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Couple Who Found Love At Sea Swaps Cabin Life For Traveling Europe In A Converted Van

Anna, Maggie and farm dog Rudder (PA Real Life/Collect)

A first mate who found love with her captain aboard a yacht on the high seas told how they swapped their cabin for life in a converted Mercedes van – slashing their monthly outgoings to just £250 (~$323).

Anchored in Tahiti, French Polynesia, when the global lockdowns were imposed in March, first mate Maggie Kerr, 28, and captain Anna Strang, 30, had a “nightmare in paradise" as they waited for international flights to be reinstated, so they could return to the UK.

Currently parked in Gosport, Hampshire, Maggie said:

“You might think being stranded off Tahiti would be the stuff of dreams, but for the first few weeks the lockdown rules were very strict."

She continued:

“We were allowed off the boat for one hour a day and you weren't allowed to go into the sea."
“We had no air con and it was incredibly hot."

Sadly, the research project they had joined was put on hold as the pandemic unfolded, so returning temporarily to Anna's family farm in Salisbury, Wiltshire, on the first available flights in June, they needed an income and somewhere to live.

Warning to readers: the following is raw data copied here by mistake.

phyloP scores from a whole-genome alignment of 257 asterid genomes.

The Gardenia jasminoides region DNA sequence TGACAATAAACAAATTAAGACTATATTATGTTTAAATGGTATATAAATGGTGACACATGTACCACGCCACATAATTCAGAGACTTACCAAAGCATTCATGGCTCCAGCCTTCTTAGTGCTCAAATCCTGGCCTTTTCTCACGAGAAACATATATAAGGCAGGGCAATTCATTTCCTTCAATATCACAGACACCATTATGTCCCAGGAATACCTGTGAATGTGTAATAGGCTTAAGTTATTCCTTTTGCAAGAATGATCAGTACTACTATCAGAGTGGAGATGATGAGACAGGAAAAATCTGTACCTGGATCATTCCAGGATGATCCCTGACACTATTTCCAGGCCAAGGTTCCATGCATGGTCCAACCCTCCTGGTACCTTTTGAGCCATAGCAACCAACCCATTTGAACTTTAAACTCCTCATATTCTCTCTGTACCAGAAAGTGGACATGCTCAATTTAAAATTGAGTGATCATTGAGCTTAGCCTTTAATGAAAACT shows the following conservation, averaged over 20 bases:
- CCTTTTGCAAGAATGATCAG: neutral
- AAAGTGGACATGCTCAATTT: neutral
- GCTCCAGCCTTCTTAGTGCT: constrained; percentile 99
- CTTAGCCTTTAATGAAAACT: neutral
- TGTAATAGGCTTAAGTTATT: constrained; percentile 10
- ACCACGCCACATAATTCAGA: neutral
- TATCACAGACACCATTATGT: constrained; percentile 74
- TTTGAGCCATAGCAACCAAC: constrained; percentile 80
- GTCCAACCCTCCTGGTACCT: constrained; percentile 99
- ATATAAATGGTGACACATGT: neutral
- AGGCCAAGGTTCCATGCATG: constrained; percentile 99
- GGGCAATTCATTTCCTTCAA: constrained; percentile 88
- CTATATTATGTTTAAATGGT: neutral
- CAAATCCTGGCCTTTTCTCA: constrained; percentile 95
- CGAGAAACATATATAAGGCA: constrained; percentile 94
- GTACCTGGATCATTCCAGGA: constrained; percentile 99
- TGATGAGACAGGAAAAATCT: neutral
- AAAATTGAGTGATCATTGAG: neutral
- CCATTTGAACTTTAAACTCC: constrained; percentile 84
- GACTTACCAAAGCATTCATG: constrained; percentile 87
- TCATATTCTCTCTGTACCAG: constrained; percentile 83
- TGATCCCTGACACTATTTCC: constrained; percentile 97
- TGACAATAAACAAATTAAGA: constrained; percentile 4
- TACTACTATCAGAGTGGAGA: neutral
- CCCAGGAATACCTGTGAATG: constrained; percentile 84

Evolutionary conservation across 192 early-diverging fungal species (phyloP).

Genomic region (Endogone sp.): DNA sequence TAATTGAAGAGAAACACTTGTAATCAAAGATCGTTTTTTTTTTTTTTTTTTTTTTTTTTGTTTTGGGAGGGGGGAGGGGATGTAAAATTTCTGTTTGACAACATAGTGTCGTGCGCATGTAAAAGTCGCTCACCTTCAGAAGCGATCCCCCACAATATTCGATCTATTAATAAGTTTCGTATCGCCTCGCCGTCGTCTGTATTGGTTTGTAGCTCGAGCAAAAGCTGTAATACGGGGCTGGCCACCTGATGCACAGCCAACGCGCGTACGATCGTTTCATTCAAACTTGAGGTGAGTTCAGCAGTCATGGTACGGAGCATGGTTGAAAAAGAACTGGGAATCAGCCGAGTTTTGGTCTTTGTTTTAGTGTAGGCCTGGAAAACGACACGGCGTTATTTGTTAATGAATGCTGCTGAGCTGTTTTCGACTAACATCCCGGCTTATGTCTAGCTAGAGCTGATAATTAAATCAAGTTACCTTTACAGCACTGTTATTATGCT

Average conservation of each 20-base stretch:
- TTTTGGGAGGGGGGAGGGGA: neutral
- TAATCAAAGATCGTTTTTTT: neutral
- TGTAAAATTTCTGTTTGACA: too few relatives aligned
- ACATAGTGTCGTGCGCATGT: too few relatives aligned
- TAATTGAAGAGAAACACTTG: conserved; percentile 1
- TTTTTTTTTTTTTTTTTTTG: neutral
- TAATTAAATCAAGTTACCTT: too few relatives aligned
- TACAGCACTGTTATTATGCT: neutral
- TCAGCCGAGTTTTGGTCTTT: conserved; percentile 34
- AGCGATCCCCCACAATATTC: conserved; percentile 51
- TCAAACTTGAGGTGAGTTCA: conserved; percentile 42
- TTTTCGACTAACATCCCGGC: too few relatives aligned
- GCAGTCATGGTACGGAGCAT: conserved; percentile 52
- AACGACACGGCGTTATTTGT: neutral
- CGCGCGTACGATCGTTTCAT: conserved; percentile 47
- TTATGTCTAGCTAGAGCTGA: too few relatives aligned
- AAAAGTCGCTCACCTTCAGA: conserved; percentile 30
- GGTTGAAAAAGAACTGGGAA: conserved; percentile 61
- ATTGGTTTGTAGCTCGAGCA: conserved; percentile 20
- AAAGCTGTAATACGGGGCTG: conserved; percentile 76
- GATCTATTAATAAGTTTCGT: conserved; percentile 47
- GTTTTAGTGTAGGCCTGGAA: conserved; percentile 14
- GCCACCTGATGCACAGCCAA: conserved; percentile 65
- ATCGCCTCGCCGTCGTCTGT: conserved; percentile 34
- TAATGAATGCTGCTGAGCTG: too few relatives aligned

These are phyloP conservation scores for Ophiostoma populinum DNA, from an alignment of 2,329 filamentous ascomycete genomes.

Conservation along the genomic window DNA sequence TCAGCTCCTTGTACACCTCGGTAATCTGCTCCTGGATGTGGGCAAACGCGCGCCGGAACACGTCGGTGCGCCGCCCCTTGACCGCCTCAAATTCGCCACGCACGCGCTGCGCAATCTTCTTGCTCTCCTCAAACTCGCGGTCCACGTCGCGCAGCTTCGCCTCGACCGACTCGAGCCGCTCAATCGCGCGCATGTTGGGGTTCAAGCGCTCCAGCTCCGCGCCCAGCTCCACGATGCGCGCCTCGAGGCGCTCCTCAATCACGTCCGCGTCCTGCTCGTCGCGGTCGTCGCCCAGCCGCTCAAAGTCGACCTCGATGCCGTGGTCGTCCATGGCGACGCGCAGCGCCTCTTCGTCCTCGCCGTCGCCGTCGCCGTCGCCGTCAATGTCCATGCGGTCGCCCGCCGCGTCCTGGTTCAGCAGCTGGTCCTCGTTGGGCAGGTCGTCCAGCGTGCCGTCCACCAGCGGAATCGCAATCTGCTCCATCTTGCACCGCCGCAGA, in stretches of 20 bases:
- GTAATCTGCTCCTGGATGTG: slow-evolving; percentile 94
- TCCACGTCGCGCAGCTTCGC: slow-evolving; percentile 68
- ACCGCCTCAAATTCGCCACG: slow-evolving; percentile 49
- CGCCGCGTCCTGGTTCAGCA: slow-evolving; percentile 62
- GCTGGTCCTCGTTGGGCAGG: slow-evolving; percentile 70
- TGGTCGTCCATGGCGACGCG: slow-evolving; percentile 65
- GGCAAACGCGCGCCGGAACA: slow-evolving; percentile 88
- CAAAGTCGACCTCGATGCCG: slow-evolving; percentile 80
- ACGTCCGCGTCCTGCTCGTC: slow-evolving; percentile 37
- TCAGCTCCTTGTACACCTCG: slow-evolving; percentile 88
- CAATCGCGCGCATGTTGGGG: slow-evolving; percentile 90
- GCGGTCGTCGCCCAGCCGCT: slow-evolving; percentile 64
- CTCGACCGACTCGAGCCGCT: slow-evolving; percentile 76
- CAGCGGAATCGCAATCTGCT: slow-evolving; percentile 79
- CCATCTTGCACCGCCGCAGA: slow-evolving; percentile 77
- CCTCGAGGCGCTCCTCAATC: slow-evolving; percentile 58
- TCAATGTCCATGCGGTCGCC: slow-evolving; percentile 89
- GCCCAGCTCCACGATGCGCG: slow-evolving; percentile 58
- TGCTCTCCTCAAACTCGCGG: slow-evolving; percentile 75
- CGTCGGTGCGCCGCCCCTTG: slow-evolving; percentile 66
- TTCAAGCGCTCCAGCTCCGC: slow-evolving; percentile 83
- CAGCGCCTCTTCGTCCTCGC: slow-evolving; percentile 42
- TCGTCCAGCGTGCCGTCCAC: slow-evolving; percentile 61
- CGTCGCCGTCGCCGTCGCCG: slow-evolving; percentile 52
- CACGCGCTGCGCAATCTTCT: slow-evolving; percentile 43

Maggie and Anna spent over a year on the sea together (Sophie Dingwall/@sophiedingwall)

Investing £4,500 (~$5,821) in a Mercedes MWB Sprinter van, before spending a further £2,500 (~$3,234) upcycling the vehicle and turning it into a home, they now live in it full-time and travel the country in search of “any sailing gig they can get."

Maggie said:

“Like the rest of the world, we never imagined the way that 2020 would have turned out."
“This time last year, we were sailing across the world on an incredible work project."

Maggie and Anna were brought together by their love of sailing (Sophie Dingwall/@sophiedingwall)

She continued:

“But, like everyone else, we've learnt to adapt."
“Now our dream is to be traveling around Europe, going from port to port, following the work, in our new four-wheeled home."

Brought together by a love of sailing, Maggie – who was born and raised in Airlie Beach, Queensland, Australia – and Anna met when they joined the crew of a research yacht, studying the extent of ocean plastic pollution, in February 2019.

Maggie recalled:

“I'd spent most of my career working on luxury yachts, and when I saw the research position I knew I wanted to do something that felt more meaningful."